Cover Ping Yuen chicken at Zest by Konishi (Photo: Amanda Kho for Tatler Hong Kong)

Once you’ve tried a fresh local chicken, it’s hard having anything less—and the city’s famed birds are now making the leap from home kitchens to Michelin-starred menus

In Hong Kong’s folk religion, to which most of the city’s temples are dedicated, whole chickens are presented as a gift to the gods, especially on special occasions such as the beginning and end of the lunar year. After they’re used in ceremonies, they’re eaten—it’s traditions like these that cement the chicken’s key role on dinner tables, especially festive ones.

Hong Kong diners prefer live birds, says David Lai, chef and owner of Neighborhood restaurant, known for using local chicken for their whole-bird sharing dishes such as salt-baked chicken. “The chicken we get are freshly slaughtered each morning and delivered to our restaurant in the afternoon,” he says. 

Hongkongers’ preference for live chicken likely stems from the fact that poultry were often kept as domestic animals and easy to come by, as well as the Cantonese obsession with fresh produce in general. 

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Freshness is the key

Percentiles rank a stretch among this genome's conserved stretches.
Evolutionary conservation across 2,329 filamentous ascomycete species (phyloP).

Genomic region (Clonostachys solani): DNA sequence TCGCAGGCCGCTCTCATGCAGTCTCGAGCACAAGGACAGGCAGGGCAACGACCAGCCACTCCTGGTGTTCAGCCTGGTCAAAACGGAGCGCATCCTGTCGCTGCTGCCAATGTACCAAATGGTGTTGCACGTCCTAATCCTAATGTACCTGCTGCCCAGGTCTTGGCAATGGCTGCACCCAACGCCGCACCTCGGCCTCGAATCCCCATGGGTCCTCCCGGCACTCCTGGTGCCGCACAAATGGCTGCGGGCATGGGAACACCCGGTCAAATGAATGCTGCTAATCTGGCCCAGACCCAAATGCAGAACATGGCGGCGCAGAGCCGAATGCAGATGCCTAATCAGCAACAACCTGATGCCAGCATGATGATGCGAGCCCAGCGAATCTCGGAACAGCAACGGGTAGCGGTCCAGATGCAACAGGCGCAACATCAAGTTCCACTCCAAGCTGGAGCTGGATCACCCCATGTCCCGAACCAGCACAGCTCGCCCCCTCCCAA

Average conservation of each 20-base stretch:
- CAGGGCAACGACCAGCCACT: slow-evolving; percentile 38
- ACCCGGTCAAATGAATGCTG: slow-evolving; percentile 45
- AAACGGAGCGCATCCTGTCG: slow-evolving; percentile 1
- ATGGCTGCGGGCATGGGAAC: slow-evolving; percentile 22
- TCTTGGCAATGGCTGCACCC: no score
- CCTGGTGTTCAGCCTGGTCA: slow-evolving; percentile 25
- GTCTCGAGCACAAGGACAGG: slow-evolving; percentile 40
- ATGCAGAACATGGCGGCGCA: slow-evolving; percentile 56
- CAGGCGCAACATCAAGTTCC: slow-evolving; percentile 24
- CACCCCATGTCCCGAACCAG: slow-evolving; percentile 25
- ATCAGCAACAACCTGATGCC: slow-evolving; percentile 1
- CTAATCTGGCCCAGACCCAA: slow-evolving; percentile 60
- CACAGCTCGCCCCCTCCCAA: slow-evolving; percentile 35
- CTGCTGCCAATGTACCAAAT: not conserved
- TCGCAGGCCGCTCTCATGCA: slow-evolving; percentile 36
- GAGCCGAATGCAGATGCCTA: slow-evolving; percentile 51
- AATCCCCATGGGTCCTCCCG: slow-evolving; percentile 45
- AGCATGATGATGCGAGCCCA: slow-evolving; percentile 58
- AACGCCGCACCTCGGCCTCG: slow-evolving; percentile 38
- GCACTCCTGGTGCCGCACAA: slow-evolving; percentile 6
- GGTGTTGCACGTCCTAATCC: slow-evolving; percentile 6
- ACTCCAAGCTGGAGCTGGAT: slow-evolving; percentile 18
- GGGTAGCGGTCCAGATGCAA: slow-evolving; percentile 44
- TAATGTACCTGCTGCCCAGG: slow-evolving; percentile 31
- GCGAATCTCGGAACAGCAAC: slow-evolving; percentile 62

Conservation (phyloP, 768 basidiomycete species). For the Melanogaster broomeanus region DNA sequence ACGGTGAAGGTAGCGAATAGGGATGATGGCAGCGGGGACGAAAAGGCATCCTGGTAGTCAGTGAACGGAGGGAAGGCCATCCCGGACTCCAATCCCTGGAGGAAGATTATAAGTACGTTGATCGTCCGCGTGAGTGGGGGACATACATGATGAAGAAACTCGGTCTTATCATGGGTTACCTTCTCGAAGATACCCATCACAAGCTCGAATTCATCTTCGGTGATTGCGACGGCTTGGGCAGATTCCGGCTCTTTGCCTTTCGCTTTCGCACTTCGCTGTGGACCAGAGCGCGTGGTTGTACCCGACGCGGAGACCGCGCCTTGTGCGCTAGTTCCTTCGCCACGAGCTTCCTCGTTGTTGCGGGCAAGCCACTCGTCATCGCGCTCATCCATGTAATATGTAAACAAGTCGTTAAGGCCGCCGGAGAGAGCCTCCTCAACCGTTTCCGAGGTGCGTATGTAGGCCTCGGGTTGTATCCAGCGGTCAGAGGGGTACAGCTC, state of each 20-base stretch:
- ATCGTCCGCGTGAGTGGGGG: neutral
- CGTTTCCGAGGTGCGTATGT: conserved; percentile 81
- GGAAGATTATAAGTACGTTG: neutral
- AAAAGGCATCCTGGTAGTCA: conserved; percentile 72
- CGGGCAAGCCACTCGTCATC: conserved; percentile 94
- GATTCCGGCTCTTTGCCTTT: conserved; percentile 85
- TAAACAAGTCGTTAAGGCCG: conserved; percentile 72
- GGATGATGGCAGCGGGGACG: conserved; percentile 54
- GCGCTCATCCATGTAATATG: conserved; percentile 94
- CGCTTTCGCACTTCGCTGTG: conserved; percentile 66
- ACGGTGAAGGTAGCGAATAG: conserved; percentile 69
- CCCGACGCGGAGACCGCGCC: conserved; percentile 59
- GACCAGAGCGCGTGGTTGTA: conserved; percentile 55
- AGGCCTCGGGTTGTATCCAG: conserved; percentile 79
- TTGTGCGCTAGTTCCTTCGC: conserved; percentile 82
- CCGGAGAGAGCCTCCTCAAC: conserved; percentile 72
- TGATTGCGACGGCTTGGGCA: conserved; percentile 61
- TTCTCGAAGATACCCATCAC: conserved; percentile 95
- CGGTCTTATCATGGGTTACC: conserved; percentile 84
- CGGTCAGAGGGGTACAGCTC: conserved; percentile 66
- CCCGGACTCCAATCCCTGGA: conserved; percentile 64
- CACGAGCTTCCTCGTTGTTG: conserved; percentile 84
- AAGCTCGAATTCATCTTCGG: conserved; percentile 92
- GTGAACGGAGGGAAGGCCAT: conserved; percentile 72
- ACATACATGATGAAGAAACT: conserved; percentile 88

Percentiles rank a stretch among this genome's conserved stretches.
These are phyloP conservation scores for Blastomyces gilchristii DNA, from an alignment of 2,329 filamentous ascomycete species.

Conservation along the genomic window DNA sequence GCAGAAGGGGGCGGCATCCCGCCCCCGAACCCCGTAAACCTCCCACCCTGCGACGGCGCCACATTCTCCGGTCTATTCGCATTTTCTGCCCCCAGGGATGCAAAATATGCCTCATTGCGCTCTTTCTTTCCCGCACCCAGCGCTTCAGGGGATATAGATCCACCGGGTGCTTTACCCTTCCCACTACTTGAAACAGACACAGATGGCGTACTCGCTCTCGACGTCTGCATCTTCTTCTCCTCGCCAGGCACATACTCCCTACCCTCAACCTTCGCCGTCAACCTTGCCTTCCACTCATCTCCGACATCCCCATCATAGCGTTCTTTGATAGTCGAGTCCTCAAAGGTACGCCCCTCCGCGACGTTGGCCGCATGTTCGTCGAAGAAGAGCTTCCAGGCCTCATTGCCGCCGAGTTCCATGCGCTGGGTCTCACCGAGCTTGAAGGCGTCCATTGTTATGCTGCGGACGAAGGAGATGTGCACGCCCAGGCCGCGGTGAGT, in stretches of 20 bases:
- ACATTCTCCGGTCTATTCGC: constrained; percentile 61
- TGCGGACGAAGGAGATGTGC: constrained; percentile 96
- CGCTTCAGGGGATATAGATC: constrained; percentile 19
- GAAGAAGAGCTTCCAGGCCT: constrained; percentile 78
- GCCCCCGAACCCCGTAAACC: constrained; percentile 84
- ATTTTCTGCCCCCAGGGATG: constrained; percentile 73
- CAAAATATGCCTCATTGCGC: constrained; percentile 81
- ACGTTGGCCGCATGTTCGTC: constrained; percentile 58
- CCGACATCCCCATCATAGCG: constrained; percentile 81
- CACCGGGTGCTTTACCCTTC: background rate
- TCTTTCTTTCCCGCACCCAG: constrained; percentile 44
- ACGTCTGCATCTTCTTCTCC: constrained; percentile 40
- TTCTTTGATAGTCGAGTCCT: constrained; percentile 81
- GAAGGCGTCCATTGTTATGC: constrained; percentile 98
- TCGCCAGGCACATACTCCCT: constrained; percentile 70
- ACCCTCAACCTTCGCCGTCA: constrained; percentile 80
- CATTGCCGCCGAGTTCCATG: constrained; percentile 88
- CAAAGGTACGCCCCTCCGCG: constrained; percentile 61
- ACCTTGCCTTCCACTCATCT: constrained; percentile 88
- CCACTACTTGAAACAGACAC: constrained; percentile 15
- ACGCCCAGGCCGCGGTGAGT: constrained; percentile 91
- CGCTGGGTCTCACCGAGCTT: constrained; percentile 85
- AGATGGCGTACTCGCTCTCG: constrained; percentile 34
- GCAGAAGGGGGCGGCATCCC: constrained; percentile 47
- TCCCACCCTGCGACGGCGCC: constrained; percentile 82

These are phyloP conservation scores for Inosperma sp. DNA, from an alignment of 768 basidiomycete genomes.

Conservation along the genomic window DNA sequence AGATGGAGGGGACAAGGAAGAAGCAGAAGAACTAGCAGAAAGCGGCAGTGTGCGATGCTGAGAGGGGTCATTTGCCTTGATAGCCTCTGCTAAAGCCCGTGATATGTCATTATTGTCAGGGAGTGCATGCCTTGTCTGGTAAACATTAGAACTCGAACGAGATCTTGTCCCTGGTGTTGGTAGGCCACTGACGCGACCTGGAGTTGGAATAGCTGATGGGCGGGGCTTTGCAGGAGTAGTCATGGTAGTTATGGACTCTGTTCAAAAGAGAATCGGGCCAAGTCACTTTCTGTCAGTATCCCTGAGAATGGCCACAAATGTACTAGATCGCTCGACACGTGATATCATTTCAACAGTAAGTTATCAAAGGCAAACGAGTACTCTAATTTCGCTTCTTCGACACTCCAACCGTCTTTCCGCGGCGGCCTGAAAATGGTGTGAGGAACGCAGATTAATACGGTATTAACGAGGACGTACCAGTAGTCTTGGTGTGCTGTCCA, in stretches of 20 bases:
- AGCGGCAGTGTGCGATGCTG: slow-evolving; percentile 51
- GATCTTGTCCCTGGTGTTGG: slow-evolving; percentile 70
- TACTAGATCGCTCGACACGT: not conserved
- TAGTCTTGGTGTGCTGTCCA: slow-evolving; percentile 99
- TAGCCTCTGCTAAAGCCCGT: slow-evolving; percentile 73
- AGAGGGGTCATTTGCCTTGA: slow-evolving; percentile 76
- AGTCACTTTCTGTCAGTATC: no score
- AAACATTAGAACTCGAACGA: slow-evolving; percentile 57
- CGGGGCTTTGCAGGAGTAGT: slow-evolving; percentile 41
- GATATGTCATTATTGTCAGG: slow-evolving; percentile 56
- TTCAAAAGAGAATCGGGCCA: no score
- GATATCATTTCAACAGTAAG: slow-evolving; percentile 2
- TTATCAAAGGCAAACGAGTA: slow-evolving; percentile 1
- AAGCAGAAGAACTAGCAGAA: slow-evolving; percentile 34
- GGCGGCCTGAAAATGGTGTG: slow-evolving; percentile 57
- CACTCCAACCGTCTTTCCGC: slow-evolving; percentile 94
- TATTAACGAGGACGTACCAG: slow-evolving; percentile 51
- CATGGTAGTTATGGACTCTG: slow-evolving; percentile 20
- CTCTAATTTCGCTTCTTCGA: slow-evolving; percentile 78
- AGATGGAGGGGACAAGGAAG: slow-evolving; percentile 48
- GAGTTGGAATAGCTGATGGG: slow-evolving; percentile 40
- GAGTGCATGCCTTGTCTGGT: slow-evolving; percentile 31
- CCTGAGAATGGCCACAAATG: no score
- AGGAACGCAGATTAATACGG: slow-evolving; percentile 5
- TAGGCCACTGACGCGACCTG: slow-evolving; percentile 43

“Fresh is always best and that’s what Cantonese ingredients are all about, especially when it comes to chicken,” says Matt Abergel, co-owner and executive chef of yakitori stalwart Yardbird, who has used local chicken since Yardbird’s genesis. He says, “When I came to Hong Kong 11 years ago, the city had a somewhat self-deprecating sense of food culture. It never made sense to me to not use local birds. I’ve always had the ability to not really care about people’s opinions and to me, it seemed like foreign chefs were using imported ingredients not necessarily because they were better, but because they were afraid that it would seem like they were serving an inferior product if it was local. Also, the fact that there is complete transparency in how fresh the birds are—killed today, used today—which is impossible when you use imported birds.”

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Local Luxuries